We are here at the very nerve center of the liberal ideology: the insistence on freedom of choice—so urgent today in the era of what sociologists like Ulrich Beck call “risk society”—even as the ruling ideology endeavors to sell us the very insecurity caused by the dismantling of the Welfare State as the opportunity for new freedoms. Do you have to change jobs every year, relying on short-term contracts instead of a long-term stable appointment? Why not see it as the liberation from the constraints of a fixed job, as the chance to reinvent yourself again and again, to become aware of and realize hidden potentials of your personality? Can you no longer rely on the standard health insurance and retirement plan, so that you have to opt for additional coverage for which you have to pay? Why not perceive it as an additional opportunity to choose: either better life now or long-term security? And if this predicament causes you anxiety, the postmodern or “second modernity” ideologist will immediately accuse you of being unable to assume full freedom, of indulging in the “escape from freedom,” of the immature sticking to old stable forms. Even better, when this situation is inscribed into the ideology of the subject as the psychological individual pregnant with natural abilities and tendencies, one automatically interprets all these changes as the results of their personality, not as the result of being thrown around by market forces.

Phenomena like these make it all the more necessary today to reassert the opposition of “formal” and “actual” freedom in a new, more precise, sense. Let us take the situation in the Eastern European countries around 1990, when the Really Existing Socialism was falling apart: all of a sudden, people were thrown into a situation of “freedom of political choice”—however, were they really at any point asked the fundamental question of what kind of new order they actually wanted? People were first told that they are entering the promised land of political freedom; then, soon afterwards, they were informed that this freedom involves wild privatization, the dismantling of the social security, etc.etc. They still have the freedom to choose, so if they want, they can step out; but, no, our heroic Eastern Europeans didn’t want to disappoint their Western tutors, they stoically persisted in the choice they never made, convincing themselves that they should behave as mature subjects who are aware that freedom has its price. And here one should risk to reintroduce the Leninist opposition of “formal” and “actual” freedom: the moment of truth in Lenin’s acerbic retort to his Menshevik critics is that the truly free choice is a choice in which I do not merely choose between two or more options within a pre-given set of coordinates, but I choose to change this set of coordinates itself. The catch of the “transition” from the Really Existing Socialism to capitalism was that people never had the chance to choose the ad quem of this transition—all of a sudden, they were (almost literally) “thrown” into a new situation in which they were presented with a new set of given choices (pure liberalism, nationalist conservatism).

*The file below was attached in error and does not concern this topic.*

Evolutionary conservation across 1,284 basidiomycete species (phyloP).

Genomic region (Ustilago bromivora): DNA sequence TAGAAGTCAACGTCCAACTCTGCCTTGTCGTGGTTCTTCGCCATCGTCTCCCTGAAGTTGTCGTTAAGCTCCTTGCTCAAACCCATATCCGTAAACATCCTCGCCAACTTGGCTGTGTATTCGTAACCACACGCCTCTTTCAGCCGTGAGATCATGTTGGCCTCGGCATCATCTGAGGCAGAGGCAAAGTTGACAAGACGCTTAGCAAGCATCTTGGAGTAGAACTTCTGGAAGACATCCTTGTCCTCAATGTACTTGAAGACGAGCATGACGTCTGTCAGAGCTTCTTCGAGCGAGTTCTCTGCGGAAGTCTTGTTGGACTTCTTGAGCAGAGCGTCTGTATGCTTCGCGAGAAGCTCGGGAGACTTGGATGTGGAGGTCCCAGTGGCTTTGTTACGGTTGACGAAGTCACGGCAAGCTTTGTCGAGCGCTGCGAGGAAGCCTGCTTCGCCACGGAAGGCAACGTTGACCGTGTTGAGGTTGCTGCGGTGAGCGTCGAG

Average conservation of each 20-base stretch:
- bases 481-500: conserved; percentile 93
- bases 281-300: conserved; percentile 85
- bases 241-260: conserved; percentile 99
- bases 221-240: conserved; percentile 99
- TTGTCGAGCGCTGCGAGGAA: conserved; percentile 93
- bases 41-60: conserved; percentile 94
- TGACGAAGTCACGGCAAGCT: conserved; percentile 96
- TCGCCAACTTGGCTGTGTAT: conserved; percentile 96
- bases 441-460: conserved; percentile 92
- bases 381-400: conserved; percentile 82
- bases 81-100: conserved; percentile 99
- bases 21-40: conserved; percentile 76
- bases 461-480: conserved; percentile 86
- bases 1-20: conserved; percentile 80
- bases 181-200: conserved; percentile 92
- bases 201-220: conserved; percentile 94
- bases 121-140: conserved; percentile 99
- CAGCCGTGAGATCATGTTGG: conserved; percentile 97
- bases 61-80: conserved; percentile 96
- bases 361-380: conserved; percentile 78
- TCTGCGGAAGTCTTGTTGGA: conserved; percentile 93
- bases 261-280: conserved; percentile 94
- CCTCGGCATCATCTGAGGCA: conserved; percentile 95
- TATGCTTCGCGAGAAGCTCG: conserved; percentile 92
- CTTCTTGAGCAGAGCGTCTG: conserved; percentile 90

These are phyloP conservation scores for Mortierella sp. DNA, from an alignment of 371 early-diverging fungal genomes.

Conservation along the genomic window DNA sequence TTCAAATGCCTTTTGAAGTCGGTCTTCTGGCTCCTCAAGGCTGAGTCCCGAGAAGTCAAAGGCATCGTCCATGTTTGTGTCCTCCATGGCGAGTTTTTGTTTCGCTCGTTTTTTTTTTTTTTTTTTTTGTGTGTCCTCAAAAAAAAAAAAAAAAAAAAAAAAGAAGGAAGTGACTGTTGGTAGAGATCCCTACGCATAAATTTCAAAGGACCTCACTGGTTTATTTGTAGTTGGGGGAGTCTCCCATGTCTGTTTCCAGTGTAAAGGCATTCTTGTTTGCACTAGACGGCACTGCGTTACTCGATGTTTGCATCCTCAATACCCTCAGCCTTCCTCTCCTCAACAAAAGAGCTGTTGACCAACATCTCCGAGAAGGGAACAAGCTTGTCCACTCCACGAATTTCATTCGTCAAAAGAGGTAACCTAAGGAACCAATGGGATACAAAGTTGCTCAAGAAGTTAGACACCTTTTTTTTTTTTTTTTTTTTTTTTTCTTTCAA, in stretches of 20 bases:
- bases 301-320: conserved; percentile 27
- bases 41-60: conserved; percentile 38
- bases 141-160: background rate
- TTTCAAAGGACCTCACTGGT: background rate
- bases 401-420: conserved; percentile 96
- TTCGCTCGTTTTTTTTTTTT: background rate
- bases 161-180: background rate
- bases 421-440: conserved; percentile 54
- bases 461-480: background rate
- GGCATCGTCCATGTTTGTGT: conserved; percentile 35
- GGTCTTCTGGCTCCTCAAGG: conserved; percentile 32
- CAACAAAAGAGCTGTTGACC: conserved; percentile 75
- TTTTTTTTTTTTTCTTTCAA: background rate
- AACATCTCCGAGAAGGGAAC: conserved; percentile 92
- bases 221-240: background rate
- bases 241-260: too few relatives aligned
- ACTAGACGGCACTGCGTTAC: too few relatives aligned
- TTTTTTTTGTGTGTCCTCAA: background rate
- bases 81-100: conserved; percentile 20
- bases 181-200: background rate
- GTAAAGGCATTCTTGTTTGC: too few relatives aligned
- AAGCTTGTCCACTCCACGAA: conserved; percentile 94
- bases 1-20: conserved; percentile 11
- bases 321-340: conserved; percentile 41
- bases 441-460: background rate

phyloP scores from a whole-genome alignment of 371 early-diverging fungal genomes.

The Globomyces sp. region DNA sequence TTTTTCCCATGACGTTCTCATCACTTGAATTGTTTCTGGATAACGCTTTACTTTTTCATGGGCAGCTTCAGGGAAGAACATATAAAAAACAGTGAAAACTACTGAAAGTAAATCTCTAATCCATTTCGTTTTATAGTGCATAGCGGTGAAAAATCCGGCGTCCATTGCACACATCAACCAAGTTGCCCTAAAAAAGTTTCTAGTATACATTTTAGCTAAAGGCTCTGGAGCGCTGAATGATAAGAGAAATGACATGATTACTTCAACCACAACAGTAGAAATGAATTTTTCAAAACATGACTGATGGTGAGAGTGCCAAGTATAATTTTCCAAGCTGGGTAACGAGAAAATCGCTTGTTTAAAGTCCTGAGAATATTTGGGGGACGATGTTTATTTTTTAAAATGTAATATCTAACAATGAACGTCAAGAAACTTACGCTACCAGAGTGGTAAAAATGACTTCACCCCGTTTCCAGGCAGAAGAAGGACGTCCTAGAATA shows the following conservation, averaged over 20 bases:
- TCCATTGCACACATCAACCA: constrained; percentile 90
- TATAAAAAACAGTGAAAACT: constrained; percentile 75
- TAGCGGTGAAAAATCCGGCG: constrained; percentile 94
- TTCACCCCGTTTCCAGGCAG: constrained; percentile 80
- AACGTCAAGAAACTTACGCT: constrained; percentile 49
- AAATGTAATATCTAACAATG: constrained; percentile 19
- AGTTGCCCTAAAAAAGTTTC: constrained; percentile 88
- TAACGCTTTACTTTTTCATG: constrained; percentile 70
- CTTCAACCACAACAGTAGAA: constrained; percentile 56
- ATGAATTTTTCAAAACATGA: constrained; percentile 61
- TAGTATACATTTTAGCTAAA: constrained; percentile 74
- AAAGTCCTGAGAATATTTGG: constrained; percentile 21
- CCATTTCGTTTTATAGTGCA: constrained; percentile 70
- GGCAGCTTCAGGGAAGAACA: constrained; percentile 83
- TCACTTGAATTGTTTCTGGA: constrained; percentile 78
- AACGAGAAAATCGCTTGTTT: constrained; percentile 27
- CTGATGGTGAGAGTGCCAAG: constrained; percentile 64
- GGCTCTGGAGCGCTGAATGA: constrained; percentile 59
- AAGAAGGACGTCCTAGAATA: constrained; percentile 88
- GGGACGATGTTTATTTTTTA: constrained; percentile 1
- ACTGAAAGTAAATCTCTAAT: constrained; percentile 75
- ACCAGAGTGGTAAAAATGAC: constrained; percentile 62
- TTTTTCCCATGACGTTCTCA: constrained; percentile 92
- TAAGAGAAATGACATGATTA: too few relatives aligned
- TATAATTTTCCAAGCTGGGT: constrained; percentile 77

This is what Lenin’s obsessive tirades against “formal” freedom are about, and therein resides their “rational kernel” worth saving today: when he underlines that there is no “pure” democracy, that we should always ask whom does a freedom under consideration serve and where is its role in the class struggle, his point is precisely to maintain the possibility of the true radical choice. This is what the distinction between “formal” and “actual” freedom ultimately amounts to: “formal” freedom is the freedom of choice within the coordinates of the existing power relations, while “actual” freedom designates the site of an intervention which undermines these very coordinates. In short, Lenin’s point is not to limit freedom of choice, but to maintain the fundamental Choice—when Lenin asks about the role of a freedom within the class struggle, what he is asking is precisely: “Does this freedom contribute to or constrain the fundamental revolutionary Choice?”